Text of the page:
When I first entered the classroom as a teacher, one thing was made crystal clear: I was not allowed to express my political views to my students. And, as a public servant tasked with shaping young minds, I agree with this rule. My role as a teacher is to help my students build their own critical thinking skills, not dictate their beliefs.
But while I am strictly neutral in the classroom, I’ve come to realize the importance of my political role in my community, state, and nation. As an educator, I don’t have the luxury of being apolitical outside the classroom. What I’m doing inside the classroom is too important not to speak up.
The vote of an educator is a vote for the future. By failing to recognize the political nature of our classrooms and profession, educators are missing a great opportunity to share their expertise with the world. Educators choose, or are “called to,” a career that centers on the fair and equitable distribution of power to the future of our society. Through our profession, we’ve built a unique understanding that this can only happen within a free public education system. Because of this, educators should never be apolitical. We are an active part of a political system that’s foundational to our democracy, and we must express that at the polls.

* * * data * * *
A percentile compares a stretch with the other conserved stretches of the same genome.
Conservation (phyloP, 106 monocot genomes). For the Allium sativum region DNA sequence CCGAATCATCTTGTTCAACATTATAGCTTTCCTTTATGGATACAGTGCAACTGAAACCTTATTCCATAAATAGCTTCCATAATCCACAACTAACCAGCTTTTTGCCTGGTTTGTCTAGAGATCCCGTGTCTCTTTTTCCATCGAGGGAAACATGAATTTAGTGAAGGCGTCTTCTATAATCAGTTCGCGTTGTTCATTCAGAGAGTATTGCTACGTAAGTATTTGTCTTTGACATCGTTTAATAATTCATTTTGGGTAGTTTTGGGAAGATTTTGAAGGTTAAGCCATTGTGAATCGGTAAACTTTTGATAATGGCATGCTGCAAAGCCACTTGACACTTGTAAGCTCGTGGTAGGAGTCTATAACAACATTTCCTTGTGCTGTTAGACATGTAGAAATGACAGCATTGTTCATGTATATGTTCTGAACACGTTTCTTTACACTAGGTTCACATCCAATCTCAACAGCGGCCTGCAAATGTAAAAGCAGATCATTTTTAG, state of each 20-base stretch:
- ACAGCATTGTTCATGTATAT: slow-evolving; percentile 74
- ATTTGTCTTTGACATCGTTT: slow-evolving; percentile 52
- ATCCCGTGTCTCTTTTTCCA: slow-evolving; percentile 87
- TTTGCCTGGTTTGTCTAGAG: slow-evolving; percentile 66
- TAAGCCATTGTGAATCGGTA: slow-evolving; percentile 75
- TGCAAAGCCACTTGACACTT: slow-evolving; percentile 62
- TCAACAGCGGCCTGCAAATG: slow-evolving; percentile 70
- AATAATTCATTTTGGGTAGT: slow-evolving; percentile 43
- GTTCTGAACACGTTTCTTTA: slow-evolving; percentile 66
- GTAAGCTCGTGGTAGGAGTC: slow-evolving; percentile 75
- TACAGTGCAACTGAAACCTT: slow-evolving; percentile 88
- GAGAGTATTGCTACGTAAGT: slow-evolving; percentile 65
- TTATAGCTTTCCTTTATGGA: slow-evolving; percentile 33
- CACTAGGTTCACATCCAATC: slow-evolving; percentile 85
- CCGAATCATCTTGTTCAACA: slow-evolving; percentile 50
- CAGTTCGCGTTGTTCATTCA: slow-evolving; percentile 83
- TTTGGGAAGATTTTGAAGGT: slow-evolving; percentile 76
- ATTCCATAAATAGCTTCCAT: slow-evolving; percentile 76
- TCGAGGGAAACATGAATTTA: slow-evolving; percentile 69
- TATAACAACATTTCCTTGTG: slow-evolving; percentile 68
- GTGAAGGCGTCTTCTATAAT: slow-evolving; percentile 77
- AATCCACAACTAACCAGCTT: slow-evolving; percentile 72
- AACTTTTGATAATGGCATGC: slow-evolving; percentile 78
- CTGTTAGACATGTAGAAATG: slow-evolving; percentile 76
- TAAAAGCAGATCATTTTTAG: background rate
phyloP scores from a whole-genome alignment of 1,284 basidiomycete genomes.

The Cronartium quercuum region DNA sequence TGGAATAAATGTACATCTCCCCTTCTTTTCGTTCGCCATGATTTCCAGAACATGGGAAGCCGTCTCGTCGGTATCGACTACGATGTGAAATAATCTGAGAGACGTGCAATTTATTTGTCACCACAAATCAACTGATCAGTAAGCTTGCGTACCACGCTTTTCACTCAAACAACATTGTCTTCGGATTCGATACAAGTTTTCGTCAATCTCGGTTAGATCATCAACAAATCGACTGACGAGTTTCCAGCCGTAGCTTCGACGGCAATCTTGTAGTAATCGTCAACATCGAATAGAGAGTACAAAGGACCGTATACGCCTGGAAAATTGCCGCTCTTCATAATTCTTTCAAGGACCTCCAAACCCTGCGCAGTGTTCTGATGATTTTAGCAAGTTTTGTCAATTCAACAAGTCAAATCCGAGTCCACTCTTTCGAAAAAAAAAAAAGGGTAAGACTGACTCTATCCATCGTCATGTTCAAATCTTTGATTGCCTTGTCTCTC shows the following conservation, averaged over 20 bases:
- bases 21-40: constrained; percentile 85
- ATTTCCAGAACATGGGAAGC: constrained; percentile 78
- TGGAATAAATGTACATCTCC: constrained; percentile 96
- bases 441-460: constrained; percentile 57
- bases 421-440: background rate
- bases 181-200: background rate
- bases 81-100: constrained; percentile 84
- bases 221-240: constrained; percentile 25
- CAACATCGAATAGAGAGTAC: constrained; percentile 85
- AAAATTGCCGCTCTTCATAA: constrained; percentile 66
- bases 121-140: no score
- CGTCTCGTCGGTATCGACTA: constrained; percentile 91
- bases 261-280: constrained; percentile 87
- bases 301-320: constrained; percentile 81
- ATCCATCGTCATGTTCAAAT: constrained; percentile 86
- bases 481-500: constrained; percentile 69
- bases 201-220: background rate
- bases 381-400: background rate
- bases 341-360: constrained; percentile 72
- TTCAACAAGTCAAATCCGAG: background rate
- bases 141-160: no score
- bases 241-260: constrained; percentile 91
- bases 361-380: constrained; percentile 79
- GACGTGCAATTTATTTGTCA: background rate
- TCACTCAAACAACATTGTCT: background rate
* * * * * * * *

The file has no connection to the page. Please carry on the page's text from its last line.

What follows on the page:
We are a political force.
The 86th Texas Legislature was one of the most impactful for public education in recent times. The many pro-public education wins were borne out primarily because educators and our allies made ourselves heard at the Texas Capitol and at the polls. Texas lawmakers are beginning to understand how meaningful a unified pro-public education voice can be. But our wins—the extra funding, pay raises, etc.—can be taken away more easily than they were given to us.
Educators must take our strength, passion, and understanding of how important an educated society is to the voting booth. By taking a few minutes to cast informed votes, educators can participate in the political conversations happening now around school funding, teacher compensation, standardized testing, and more. Through voting, educators can fulfill our legacy as stewards of our nation’s future, and it’s more important than ever that we do so.
As the experts in our schools and classrooms, we must speak up and fight for what is best for our students. If we remain silent, we stand to lose out. Worst of all, our students stand to lose out on the best education we can provide.
Everyone—educators, parents, grandparents, concerned citizens—has a stake in a strong Texas public education system. Educators should be the guiding voice that ensures the futures of Texas schools and schoolchildren.
This week early voting for the primary elections in Texas began and runs through February 28. Primary election voting day is March 3. Mark your calendars.
I urge my colleagues and all citizens to find time to learn more about the education positions and voting records of the candidates on your ballot. There are plenty of resources available to help you. For example, ATPE members have a wonderful resource in TeachtheVote.org
, its nonpartisan education policy website, but—however you get your info—the important part is to get educated.
See you at the polls!
Tonja Gray is a K-5 Literacy Success teacher in Abilene ISD. A 31-year education veteran, she is the 2019-20 state president of ATPE.